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Recruitment of pericytes and astrocytes is closely related to the formation of tight junction in developing retinal vessels

Cited 57 time in Web of Science Cited 56 time in Scopus
Authors
Kim, Jeong Hun; Kim, Jin Hyoung; Yu, Young Suk; Kim, Dong Hun; Kim, Kyu-Won
Issue Date
2008-09-26
Publisher
Wiley-Blackwell
Citation
J Neurosci Res. 87(3):653-659
Keywords
AnimalsAntigens, CD31Astrocytes/*physiology/ultrastructureBlotting, WesternCell LineEndothelial Cells/*physiology/ultrastructureFluorescein AngiographyHumansImmunohistochemistryMembrane Proteins/metabolismMiceMice, Inbred C57BLMicroscopy, ElectronPericytes/*physiology/ultrastructurePhosphoproteins/metabolismRetinal Vessels/*growth & development/ultrastructureTight Junctions/*physiology/ultrastructure
Abstract
During retinal development, retinal vascularization begins in the inner retinal layer and sprouts radially from the optic nerve to reach the periphery of the retina. Subsequently, retinal vessels sprout into the deep retinal layer to form three parallel of the nerve fiber layer and two plexiform layers. In this process, endothelial cells are closely related to astrocytes and pericytes with strict chronological order. Here, we provide that the recruitment of pericytes and astrocytes to vascular tube of endothelial cells is closely associated with the formation of tight junction in developing retinal vessels. At P4, endothelial cells of retinal vessels behind the invading front directly contact to pericytes, but not to foot processes of astrocytes, where ZO-1 was already weakly immunoreactive along retinal endothelial cells. With the progression of retinal development, foot processes of astrocytes are gathered around retinal vessels and the maturation of tight junction in endothelial cells is clearly defined, which was temporally and spatially accordant to the expression of a tight junction protein, ZO-1. In addition, tight junction could be formed with contact of pericytes to endothelial cells without the prominent ensheathment of astrocytic foot processes, which coincided with the appearance of a tight junction protein, ZO-1. Therefore, these data demonstrate that the tight junction of endothelial cells in the blood-retina barrier could be developed by cellular interactions between pericytes, astrocytes, and endothelial cells. Moreover, ZO-1 as well as occludin or claudin might demonstrate the tightness of blood-retina barrier in developing retina.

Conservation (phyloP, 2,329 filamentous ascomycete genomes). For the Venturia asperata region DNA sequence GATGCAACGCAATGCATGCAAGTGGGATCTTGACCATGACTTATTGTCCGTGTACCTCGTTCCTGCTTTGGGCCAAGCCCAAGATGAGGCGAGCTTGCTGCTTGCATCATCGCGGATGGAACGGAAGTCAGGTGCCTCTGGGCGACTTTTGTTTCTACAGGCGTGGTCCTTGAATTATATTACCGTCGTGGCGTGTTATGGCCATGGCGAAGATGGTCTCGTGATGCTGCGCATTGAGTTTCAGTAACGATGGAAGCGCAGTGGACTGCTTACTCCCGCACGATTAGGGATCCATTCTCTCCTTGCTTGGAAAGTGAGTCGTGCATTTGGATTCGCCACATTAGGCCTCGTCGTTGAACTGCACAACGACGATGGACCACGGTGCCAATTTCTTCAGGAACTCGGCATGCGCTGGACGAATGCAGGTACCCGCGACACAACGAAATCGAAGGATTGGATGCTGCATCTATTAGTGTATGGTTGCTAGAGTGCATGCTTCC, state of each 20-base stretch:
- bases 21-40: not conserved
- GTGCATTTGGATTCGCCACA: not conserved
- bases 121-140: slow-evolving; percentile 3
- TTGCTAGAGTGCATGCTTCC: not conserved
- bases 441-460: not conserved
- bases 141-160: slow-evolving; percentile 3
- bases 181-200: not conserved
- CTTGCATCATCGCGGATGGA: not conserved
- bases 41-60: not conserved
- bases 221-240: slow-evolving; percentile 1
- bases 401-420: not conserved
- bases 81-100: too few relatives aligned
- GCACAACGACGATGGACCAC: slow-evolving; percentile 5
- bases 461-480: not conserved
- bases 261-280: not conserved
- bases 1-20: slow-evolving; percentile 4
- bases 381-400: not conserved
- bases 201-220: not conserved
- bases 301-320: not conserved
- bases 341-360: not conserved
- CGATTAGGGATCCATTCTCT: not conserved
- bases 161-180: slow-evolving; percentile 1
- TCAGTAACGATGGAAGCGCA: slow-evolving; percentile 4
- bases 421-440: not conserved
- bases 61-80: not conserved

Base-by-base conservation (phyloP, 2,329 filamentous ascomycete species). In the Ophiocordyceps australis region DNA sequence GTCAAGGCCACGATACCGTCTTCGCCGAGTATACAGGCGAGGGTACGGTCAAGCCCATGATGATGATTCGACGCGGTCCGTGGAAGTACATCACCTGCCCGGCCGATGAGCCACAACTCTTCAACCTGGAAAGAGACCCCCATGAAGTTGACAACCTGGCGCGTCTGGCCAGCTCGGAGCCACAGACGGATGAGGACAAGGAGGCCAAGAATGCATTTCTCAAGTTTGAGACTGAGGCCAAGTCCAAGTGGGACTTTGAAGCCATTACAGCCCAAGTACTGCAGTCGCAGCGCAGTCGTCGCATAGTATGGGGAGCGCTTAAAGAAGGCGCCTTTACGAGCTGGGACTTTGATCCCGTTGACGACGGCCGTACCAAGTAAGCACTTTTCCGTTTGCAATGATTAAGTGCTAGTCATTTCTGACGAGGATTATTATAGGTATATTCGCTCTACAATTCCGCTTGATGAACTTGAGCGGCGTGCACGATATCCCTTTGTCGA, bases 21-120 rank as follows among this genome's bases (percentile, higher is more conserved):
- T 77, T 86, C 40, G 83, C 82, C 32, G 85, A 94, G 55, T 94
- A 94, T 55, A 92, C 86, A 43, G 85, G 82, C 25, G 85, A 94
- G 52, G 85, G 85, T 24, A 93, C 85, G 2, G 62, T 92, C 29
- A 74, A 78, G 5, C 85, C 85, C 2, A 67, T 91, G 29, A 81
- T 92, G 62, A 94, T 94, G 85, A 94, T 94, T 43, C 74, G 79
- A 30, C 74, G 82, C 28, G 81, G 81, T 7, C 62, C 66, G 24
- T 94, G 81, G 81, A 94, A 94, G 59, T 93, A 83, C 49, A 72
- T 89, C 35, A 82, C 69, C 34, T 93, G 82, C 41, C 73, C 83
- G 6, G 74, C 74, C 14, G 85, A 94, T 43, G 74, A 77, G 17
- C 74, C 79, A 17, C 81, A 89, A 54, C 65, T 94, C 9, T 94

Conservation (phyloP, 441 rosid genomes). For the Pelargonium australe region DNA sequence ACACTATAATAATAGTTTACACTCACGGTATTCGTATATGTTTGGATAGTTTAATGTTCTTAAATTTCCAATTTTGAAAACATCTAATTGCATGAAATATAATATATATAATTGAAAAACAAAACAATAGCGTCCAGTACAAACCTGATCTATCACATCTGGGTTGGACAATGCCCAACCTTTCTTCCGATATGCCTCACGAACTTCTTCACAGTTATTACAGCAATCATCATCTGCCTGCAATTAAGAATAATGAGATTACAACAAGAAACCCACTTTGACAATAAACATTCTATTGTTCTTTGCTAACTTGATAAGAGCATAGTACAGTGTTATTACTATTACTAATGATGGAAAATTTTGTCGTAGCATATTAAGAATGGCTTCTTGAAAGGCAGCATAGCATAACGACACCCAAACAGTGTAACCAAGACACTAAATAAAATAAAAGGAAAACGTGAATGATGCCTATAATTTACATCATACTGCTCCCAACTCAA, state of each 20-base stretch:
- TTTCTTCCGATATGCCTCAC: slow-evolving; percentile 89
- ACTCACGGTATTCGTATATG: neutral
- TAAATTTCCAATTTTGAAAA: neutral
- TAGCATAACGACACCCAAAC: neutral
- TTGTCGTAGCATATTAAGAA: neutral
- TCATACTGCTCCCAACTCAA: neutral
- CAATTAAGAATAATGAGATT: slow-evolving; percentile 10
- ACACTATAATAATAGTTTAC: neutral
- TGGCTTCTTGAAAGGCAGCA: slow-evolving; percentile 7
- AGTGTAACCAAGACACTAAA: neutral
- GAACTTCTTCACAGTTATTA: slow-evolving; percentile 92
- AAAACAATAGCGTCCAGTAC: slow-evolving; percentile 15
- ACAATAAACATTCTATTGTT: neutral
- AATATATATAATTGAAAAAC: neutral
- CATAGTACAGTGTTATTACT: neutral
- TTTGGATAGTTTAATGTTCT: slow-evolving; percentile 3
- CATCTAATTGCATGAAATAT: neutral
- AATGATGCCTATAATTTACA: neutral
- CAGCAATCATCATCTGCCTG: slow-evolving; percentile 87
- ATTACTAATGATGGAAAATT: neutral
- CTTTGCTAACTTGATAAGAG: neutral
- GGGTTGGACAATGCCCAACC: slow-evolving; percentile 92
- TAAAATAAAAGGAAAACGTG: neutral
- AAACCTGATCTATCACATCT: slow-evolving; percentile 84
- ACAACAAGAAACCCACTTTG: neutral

ISSN
1097-4547 (Electronic)
Language
English
URI
http://www.ncbi.nlm.nih.gov/entrez/query.fcgi?cmd=Retrieve&db=PubMed&dopt=Citation&list_uids=18816791

https://hdl.handle.net/10371/68221
DOI
https://doi.org/10.1002/jnr.21884
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College of Medicine/School of Medicine (의과대학/대학원)Ophthalmology (안과학전공)Journal Papers (저널논문_안과학전공)
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